The call of salt: white Australian writing and anxieties of landscape. A creative writing Thesis.
2017-02-27T23:43:44Z (GMT) by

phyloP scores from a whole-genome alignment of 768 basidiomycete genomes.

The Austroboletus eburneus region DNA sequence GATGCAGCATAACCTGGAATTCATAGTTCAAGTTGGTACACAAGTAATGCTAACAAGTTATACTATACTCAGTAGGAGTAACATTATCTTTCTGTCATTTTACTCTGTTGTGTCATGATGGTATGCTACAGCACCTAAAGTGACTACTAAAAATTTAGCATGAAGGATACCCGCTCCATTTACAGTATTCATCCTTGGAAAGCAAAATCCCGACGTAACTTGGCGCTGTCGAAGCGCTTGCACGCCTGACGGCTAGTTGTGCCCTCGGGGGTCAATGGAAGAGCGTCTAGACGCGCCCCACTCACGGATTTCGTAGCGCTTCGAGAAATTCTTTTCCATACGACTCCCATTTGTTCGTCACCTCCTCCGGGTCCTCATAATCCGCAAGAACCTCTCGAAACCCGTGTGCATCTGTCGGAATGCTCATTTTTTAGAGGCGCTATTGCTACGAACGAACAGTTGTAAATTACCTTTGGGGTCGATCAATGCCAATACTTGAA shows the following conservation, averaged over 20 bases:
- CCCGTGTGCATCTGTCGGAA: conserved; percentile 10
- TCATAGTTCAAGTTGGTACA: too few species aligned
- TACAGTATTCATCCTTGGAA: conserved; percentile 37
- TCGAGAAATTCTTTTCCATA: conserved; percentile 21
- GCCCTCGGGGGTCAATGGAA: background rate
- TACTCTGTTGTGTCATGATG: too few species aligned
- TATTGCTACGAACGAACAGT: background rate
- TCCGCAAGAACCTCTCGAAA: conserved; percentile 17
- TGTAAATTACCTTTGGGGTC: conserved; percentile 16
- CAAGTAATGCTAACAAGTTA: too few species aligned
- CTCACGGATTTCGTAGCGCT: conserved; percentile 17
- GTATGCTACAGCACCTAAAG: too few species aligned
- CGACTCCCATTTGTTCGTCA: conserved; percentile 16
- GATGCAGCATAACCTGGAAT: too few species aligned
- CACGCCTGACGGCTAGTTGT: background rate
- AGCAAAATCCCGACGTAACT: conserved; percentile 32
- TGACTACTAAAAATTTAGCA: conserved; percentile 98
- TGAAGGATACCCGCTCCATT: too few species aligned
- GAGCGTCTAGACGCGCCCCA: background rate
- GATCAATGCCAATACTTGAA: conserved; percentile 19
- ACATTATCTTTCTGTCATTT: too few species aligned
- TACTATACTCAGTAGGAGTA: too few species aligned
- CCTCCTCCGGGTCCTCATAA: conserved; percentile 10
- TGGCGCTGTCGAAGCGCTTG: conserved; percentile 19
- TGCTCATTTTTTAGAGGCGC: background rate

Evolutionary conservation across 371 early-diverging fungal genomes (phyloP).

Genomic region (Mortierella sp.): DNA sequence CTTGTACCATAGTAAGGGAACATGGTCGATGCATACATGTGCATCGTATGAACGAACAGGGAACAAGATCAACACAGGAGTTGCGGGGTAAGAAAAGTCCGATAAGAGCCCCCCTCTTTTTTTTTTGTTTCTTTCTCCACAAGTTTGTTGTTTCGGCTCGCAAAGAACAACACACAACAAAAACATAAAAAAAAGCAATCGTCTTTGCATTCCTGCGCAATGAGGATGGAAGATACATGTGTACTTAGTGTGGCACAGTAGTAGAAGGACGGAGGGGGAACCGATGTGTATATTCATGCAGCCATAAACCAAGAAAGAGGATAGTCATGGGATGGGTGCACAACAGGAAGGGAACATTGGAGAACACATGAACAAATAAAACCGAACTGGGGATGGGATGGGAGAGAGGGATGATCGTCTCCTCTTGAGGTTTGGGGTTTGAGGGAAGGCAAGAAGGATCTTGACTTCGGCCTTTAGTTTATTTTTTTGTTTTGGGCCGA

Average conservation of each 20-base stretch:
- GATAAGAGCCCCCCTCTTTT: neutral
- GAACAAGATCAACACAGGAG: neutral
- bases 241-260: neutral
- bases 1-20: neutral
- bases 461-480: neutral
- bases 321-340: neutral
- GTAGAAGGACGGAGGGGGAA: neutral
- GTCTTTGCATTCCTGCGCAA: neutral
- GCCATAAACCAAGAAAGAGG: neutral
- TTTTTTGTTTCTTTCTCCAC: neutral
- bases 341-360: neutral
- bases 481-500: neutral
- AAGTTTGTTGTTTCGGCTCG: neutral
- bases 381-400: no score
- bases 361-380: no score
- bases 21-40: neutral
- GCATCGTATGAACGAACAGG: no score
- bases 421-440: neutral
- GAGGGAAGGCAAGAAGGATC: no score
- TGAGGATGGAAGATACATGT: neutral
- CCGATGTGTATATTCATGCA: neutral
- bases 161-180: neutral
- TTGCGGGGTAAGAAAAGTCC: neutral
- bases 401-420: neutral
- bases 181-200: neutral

‘The Call of Salt’ offers an account of the tensions of belonging experienced by white Australians. It follows the story of the people of the fictionalised Chesil Island, set off the southern coast of Australia. The novel is written from the perspective of Hannah, a local to the Island. A teacher, Hannah is forced to witness as a young girl in her class falls pregnant and is heralded by the local priest as the Virgin Mary reborn. As the Immaculate Conception, her pregnancy provides an opportunity for religious tourism which is taken up by the locals. Now living in the city, Hannah reflects on the events that followed. Implicated as the silent onlooker, Hannah writes in the attempt to come to terms with Mary’s eventual disappearance; but also with the death of her own mother and the redefinition of self thus provoked. Serving as the centre-point for the narrative, Hannah’s voice moves into and re-imagines multiple other points of view, an act which both appropriates and reconfigures events from the community’s past as central to her own relationship with the island as a place. Creating a disjointed and fragmented narrative, the novel attempts to contrast the anxieties of landscape felt by white Australians to the power of the social structures of rural community, pointing to an ongoing heritage of colonial development. My writing is deeply concerned with white Australian constructions of landscape and the predominance of the subject-object relationship in representations of land. The exegesis situates this novel against a reading of landscape in contemporary white Australian literature. It asks questions of how as a white Australian author I utilize poetic language to express a connection with landscape, and highlights the philosophy of Etienne Souriau. Souriau’s existential pluralism provides a potential avenue for a writing style which moves outside the subject-object relationship, taking up a non-reductive understanding of the modes of existence present within the creative work. The exegesis picks up on his concept of instauration as suggesting the ontological movement into being and therefore describing the creative process. It illustrates the manner in which the writing of ‘The Call of Salt’ has been shaped by this philosophy and draws attention to a strain of Australian cultural studies attempting to move in a similar direction.